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Here we include coins that depict Poseidon, Neptune, ships, anchors, prows, dolphins, sea eagles, crabs, scallops, and all things related to the sea.
Octavian and Divus Julius Caesar, Second Triumvirate, 36 B.C., Lugdunum, Gaul
Lyon was originally founded as the Roman city ColoniaCopiaFelixMunatia, a name invoking prosperity and the blessing of the gods. The city became increasingly referred to as Lugdunum by the end of the 1st century A.D. The etymology of Lugdunum is a latinization of the Gaulish place name Lugodunon. While dunon means hillfort, the source of Lug is uncertain. The most commonly offered meaning is the Celtic god named Lug. During the Middle Ages, Lugdunum was transformed to Lyon by natural sound change.RR70870. Bronze dupondius, RPC I 515, Giard Lyon 7, SNG Cop 689, F, weight 16.797 g, maximum diameter 29.9 mm, die axis 0o, Lugdunum (Lyon, France) mint, 36 B.C.; obverse IMP CAESARDIVI F DIVI IVLI, two heads back to back: laureate head of Divus Julius Caesar to left and bare head of Octavian to right; between them palm branch with its tip bent to right over Octavian's head; reverse Prow of galley to right, ornamented with an eye and dolphin; star superimposed on globe and meta above deck, COPIA below; rare; $540.00 SALE PRICE $486.00
Julia Domna, Augusta 194 - 8 April 217 A.D., Hadrianopolis, Thrace
Hadrian refounded a Thracian tribal capital, changed its name to Hadrianopolis, developed it, adorned it with monuments, and made it the capital of the Roman province. The city is Edirne, Turkey today. From ancient times, the area around Edirne has been the site of no fewer than 16 major battles or sieges. Military historian John Keegan identifies it as "the most contested spot on the globe" and attributes this to its geographical location. Licinius was defeated there by Constantine I in 323, and Valens was killed by the Goths during the Battle of Adrianople in 378.SH65237. Bronze AE 25, Jurukova p. 157 & pl. XXII, 244 (V137/R244); Mionnet, Suppl. II, 658; BMC Thrace -, SNG Cop -, SNG Hunterian -, VF, green patina, weight 7.837 g, maximum diameter 24.7 mm, die axis 180o, Hadrianopolis (Edirne, Turkey) mint, obverse IOYΛIA ∆O CEBACTH, draped bust right; reverse A∆PIANOΠOΛEITΩN, galley left with four oarsmen and steersman in stern; very rare; $460.00 SALE PRICE $414.00
Mark Antony, Triumvir and Imperator, 44 - 30 B.C., LEG XI
This may have been a legion raised by Antony and disbanded by Augustus. The XI Claudia, an old legion of Caesar's, fought for Octavian (and won the title Actiaca at the battle of Actium).SL79267. Silver denarius, Crawford 544/25, Sydenham 1229, BMCRR II East 203, RSC I 39, NGC F, strike 3/5, surface 2/5, banker's marks (2400602-008), toned, weight 3.48 g, maximum diameter 15.4 mm, die axis 180o, Patrae(?) mint, 32 - 31 B.C.; obverse ANT•AVG / III VIR•R•P•C, galley right with rowers, mast with banners at prow; reverse LEG - XI, aquila (legionary eagle) between two legionary standards; NGC certified (slabbed); $450.00 SALE PRICE $405.00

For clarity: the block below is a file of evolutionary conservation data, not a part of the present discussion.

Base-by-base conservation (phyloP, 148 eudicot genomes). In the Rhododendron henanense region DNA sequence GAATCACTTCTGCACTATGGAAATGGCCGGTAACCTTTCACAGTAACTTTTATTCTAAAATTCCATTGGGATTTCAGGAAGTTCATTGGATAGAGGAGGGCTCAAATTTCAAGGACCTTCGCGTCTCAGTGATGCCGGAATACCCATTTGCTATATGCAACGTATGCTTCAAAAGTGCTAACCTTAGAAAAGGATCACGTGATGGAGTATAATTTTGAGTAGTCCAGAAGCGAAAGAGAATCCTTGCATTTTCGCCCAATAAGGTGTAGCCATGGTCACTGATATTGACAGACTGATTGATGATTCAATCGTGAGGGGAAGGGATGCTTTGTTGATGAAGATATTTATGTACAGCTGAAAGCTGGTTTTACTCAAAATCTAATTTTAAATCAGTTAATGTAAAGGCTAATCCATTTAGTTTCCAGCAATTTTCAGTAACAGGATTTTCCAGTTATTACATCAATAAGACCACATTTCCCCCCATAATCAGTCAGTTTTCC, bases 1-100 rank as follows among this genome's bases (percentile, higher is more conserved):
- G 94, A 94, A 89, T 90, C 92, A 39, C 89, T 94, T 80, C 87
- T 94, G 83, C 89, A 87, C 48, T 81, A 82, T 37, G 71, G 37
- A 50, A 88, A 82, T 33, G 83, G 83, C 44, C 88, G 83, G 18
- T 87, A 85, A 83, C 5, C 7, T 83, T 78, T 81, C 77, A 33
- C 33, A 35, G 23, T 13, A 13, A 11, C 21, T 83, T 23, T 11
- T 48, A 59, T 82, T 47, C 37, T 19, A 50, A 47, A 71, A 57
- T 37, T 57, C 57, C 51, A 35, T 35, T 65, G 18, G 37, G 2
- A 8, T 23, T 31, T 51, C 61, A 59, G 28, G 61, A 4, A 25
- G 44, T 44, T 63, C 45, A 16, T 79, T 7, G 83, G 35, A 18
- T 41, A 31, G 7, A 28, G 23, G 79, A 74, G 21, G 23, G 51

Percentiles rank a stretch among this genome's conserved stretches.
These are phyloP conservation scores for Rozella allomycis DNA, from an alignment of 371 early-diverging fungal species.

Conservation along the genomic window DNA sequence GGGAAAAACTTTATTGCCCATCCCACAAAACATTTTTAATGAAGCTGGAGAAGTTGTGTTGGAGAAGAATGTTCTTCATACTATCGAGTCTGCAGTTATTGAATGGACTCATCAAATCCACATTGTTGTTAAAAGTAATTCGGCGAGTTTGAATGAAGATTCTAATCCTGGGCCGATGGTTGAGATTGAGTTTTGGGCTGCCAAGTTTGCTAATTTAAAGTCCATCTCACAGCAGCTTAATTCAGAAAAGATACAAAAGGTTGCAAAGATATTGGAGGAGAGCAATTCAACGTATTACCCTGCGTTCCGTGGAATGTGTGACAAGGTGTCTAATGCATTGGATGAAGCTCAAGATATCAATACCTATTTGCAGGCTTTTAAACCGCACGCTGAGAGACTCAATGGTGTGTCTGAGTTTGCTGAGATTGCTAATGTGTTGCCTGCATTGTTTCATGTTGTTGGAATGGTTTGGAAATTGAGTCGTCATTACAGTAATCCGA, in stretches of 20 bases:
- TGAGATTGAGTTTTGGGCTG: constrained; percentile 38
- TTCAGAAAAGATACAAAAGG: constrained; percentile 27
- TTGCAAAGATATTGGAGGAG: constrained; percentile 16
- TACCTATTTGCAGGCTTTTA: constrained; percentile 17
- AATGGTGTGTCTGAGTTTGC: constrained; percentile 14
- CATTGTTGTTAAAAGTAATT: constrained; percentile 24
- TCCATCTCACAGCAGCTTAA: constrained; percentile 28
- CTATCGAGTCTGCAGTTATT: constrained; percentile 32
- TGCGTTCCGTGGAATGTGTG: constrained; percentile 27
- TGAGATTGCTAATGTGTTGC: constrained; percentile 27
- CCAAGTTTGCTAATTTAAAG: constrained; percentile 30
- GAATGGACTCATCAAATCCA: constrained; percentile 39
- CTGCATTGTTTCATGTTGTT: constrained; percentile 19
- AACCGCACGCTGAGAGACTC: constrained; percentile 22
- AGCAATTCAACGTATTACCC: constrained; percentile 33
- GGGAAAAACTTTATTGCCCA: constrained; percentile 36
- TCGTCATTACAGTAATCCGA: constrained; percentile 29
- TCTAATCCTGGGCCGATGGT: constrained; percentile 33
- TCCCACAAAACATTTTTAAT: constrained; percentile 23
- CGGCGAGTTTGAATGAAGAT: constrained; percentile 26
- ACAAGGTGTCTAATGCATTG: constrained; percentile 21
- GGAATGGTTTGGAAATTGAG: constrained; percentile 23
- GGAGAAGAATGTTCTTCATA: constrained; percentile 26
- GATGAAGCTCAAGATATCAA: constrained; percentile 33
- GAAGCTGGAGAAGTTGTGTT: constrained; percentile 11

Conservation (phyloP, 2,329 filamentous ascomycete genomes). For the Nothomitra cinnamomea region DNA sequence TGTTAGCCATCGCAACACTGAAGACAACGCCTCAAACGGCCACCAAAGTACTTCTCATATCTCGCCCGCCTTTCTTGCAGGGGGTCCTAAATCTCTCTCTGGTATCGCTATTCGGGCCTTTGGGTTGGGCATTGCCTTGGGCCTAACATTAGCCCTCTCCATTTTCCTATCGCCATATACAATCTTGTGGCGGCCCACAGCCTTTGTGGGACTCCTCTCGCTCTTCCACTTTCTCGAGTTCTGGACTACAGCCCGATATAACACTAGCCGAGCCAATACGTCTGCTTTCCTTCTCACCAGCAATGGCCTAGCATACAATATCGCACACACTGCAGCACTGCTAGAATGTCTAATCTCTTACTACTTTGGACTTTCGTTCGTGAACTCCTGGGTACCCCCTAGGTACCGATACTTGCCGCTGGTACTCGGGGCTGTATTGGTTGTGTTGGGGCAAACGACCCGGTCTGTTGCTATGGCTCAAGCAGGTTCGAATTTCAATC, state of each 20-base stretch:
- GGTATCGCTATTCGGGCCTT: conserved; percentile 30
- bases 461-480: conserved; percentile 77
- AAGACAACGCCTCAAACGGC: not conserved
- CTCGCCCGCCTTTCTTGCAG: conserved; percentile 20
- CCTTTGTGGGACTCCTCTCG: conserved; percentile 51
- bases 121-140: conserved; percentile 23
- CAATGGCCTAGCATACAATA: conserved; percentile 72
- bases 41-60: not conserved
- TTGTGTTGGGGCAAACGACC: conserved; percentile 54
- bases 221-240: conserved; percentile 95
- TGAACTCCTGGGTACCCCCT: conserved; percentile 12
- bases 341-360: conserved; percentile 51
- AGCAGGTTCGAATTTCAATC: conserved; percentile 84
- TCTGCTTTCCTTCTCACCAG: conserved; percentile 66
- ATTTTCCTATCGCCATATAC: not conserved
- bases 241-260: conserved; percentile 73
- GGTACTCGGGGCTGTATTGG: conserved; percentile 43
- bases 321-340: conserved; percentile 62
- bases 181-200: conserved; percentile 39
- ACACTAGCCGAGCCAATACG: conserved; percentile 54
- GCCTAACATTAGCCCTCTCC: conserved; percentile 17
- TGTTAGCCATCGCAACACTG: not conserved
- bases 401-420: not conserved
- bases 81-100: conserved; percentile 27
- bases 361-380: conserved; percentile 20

Syracuse, Sicily, Fifth Democracy, 214 - 212 B.C.
Overcoming formidable resistance and the ingenious devices of Archimedes, the Roman General MarcusClaudius Marcellus took Syracuse in the summer of 212 B.C. Archimedes was killed during the attack. The plundered artworks taken back to Rome from Syracuse lit the initial spark of Greek influence on Roman culture.GI76346. Bronze tetras, Calciati II p. 418, 209/3; SNG ANS 1052 var. (legend arrangement, etc.); HGC 2 1514 var. (head left, etc.); SNG Cop -, Choice VF, nice green patina, weight 4.176 g, maximum diameter 16.5 mm, die axis 105o, Syracuse mint, c. 214 - 212 B.C.; obverse diademed head of Poseidon right; reverse ΣYPAKO−ΣIΩN (clockwise from upper right), ornamented trident head; very rare; $400.00 SALE PRICE $360.00
Mark Antony, Triumvir and Imperator, 44 - 30 B.C., CHORTIS SPECVLATORVM
Speculatores served the legions as spies, scouts, messengers, lookouts, and executioners. Aboard ship, speculatores stood watch as lookouts in a turret (specula) at the stern, explaining their unusual standards. Normally ten speculatores were assigned to each legion. Anthony formed a separate cohort of speculatores which served him personally and also acted as his personal bodyguard. Augustus would later create a speculatorian cohort at Rome to serve as the inner corps of the praetorian guard. This coin probably refers to the naval equivalent, who were comparable to the Marines and provided a shipboard bodyguard for Antony. RR84667. Silver denarius, SRCV I 1484, Crawford 544/12, Sydenham 1214, BMCRR II East 185, RSC I 6, Sear CRI 386, VF, off center, porous, weight 3.463 g, maximum diameter 17.6 mm, die axis 0o, Patrae(?) mint, autumn 32 - spring 31 B.C.; obverse ANT•AVG / III VIR•R•P•C, galley right with rowers, mast with fluttering banners at prow, border of dots; reverse CHORTIS SPECVLATORVM, three standards, each decorated with two wreaths and a model war galley prow, border of dots; rare; $400.00 SALE PRICE $360.00